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A Song for Quiet

(Persons Non Grata #2)

3.86  ·  Rating details ·  950 ratings  ·  155 reviews
Deacon James is a rambling bluesman straight from Georgia, a black man with troubles that he can't escape, and music that won't let him go. On a train to Arkham, he meets trouble — visions of nightmares, gaping mouths and grasping tendrils, and a madman who calls himself John Persons. According to the stranger, Deacon is carrying a seed in his head, a thing that will destr ...more
Kindle Edition, 64 pages
Published August 29th 2017 by Tor.com
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Cassandra Like, maybe a 3-4 compared to my usual stuff.

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Average rating 3.86  · 
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Oct 11, 2021 rated it it was ok
After a buddy read of Khaw’s Lovecraftian-themed Hammers on Bone, we decided to try the subsequent novella. I was hopeful that a new protagonist–a bluesman–would provide a change from the odd vernacular and breathe some new notes into the relentless picture of decay. Unfortunately, though there are bits and pieces of stellar writing, there’s also a lot of self-indulgent and purple prose that becomes just so much scat when Khaw tries to take it into the metaphysical. Add to it a protagonist that ...more
Oct 08, 2021 rated it it was ok
Shelves: 2021-reads
“You can’t murder that which is eternal, that which will lie until death itself passes. But you can slow it, cripple it, hobble it. You can hurt your nightmares; it’s a two-way street.”
This story is set in the same universe as the first novella in the series, Hammers on Bone, but a few decades earlier, and the protagonist of that one, (view spoiler) John Persons, is a secondary character here — but it’s really a standalone. This is a Lovecraftian world full of h
Oct 19, 2017 rated it really liked it
Shelves: 2017-books, 2017
Shortly after the death of his father, bluesman Deacon James rolls into Arkham with an otherworldly song in his head and a sinister detective, John Persons, on his trail...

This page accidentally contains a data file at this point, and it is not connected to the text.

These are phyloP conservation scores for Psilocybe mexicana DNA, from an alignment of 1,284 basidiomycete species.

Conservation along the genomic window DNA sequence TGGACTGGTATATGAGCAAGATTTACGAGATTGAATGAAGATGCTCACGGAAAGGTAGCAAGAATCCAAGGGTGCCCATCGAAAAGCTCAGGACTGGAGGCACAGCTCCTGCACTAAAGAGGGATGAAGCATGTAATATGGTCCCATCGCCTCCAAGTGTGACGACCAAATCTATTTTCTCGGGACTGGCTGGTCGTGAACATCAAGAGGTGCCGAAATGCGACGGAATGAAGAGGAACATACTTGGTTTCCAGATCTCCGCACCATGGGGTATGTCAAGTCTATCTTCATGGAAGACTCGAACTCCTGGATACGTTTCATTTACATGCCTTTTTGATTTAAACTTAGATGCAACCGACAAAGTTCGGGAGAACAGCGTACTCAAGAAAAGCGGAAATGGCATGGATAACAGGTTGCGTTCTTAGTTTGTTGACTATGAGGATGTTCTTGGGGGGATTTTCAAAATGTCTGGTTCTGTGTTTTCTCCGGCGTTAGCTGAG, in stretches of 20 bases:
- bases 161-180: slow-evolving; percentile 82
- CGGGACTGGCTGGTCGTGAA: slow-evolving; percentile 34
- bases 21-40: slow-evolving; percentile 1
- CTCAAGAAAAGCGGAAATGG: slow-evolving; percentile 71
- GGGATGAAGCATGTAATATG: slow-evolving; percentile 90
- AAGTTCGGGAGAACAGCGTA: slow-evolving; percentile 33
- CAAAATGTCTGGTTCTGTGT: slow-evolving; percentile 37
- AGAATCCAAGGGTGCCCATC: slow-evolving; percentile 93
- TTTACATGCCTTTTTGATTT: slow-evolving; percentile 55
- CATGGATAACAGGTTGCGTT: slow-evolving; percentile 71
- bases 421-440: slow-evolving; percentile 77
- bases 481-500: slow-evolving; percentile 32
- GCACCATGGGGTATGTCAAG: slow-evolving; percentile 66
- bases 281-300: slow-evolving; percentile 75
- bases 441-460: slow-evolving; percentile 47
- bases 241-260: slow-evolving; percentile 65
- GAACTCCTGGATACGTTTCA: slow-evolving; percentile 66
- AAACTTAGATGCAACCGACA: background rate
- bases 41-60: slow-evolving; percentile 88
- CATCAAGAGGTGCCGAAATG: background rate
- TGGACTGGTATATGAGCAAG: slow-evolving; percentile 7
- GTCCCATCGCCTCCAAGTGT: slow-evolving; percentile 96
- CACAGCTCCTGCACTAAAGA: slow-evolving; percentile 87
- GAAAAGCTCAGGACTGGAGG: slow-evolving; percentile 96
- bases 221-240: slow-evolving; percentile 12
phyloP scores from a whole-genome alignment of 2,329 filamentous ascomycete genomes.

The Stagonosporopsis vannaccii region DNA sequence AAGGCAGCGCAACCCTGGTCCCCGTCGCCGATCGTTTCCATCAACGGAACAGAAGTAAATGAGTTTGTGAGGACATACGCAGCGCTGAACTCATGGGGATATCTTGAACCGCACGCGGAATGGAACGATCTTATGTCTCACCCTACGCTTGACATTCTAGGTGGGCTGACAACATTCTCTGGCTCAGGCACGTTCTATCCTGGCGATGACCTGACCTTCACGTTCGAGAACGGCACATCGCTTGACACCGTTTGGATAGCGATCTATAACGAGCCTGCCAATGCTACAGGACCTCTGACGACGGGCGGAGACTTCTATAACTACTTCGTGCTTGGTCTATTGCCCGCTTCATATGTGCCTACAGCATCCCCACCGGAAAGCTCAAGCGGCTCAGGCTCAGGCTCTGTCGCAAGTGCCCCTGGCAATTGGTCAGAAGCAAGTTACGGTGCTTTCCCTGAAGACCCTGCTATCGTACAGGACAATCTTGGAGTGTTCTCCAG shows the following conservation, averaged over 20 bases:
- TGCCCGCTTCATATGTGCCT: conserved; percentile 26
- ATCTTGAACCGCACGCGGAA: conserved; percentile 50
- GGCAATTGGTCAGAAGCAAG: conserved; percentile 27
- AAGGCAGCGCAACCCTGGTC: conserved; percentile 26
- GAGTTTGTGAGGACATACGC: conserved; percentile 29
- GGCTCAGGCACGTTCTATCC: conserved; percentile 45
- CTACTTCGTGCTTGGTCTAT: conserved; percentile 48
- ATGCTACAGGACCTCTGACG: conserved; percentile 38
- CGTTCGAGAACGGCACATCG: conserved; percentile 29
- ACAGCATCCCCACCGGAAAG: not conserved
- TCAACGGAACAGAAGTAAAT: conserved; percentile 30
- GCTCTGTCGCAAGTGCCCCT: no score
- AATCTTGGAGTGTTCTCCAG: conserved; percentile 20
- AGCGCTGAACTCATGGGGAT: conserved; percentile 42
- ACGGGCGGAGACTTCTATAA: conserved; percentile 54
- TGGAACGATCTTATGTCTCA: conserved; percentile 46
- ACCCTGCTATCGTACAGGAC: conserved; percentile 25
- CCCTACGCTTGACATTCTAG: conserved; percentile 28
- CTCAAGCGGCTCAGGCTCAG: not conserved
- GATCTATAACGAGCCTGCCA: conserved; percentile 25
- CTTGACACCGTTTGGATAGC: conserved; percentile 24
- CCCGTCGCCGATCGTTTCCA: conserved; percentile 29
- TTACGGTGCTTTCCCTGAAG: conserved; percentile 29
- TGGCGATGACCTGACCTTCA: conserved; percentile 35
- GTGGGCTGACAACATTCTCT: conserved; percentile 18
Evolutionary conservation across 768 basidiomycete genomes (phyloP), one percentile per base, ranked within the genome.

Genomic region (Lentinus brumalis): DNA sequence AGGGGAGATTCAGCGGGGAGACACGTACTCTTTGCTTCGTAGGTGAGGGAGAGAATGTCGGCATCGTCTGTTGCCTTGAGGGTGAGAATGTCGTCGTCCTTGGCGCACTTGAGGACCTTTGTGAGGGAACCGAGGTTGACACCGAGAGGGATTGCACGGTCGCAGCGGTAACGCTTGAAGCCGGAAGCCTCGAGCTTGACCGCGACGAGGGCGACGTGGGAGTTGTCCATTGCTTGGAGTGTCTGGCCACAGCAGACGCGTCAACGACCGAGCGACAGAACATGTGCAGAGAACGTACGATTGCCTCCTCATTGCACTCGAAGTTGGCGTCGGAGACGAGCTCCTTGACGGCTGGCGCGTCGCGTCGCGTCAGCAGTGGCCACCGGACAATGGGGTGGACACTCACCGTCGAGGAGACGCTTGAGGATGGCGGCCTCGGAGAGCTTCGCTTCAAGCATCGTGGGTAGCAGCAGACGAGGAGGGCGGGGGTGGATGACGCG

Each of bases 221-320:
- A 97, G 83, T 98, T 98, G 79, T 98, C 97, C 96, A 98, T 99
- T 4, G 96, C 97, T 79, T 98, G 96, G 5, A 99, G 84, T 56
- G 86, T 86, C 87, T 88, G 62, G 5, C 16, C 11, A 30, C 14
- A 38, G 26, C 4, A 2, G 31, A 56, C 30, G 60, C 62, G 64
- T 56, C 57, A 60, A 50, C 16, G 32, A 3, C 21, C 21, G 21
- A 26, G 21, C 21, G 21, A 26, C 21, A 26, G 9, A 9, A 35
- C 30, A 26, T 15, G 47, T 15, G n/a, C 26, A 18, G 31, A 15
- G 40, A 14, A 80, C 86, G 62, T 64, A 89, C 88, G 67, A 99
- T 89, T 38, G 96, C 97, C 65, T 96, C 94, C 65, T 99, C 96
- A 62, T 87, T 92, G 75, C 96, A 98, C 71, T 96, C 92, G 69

I follow Cassandra Khaw on twitter and she mentioned needing reviews for this. Since I liked her first John Persons novella, Hammers on Bone, I was all over it like a ghoul on an unsuspecting citizen of Arkham.

Noir mixed with cosmic horror is the best combo since chocolate and peanut butter and A Song for Quiet is a prime exam
May 19, 2018 rated it it was amazing
My gods, I loved this! Deep DEEP Jazz meets gibbering horrors and the connections between memory, selflessness, and total sacrifice WITHIN the music.

The prose was jazz in its most intensely lyrical and dense and evocative!

Like... total purple prose, man. But here, it was absolutely gorgeous. Syncopated tune with counterbeats to a Cthuhlu horror eating memories even as the most delicious riff, harmony, and melody bridged two souls together on the stage.

Deep, emotional, utterly horrific. I imagine

I just want to say that I don’t know what I just read. I don’t know if it’s fiction or a fantasy or a musical. Whatever it is I am confused. I definitely don’t know if I enjoyed it.

I don’t remember the beginning, don’t understand the middle and don’t like the ending.

What I can tell you is that the story is based in Arkham, Massachusetts, a place that exists in Lovecraft lore. But I don’t remember any mythos of the world of Lovecraft.

Deacon, the protagonist of the story, is battling a person
Feb 25, 2019 rated it really liked it
Shelves: lovecrafty, horror
Wow, thanks for introducing me to this singer, author!
Geeshie Wiley - Last Kind Words
Elle Maruska
Just so you know, Cassandra Khaw's work is my aesthetic.

I mean this 100%.

This book makes me hurt with how viscerally, disgustingly, triumphantly good it is. It's Lovecraft elevated to human art instead of just dry cosmic musings; the characters in this book are so real you ache for them, you feel your own bile rise as they confront nameless horror. There is a such a strong thread of call-and-answer in this story, questions characters ask being asked of the reader as well, sacrifices the charac
A bluesman from Georgia comes to Arkham, but is beset by horrific visions and a strange man by the name of John Persons.

I didn't love this quite as much as the first book, but it's still a compelling story with the customary beautiful writing from Cassandra.
K.J. Charles
A lyrical, deeply weird horror novella about a bluesman with a song in his head that will end the world (and since he's black in 1950s USA, you can see the temptation). As with the best horror, humanity comes across as pretty much as awful as the Old Ones with tentacles, although those are also spectacularly grim.

Khaw's writing is incredibly rich, with the saturation turned up to 100 all the time to dizzying effect, and her knack for vividly revolting images has not deserted her (insert canniba
Oct 11, 2021 rated it it was ok
Shelves: horror
This story really could've been something. The blues mixed with Lovecraft. Definite potential.

We meet Deacon James while he's riding a train to Arkham, famed fictional city of Lovecraft's. Between his recent past and this quote, I connected with him right off the bat.
Deacon looks up as civilization robs the night of its endlessness, finger painting globs of light and farmhouses across the countryside.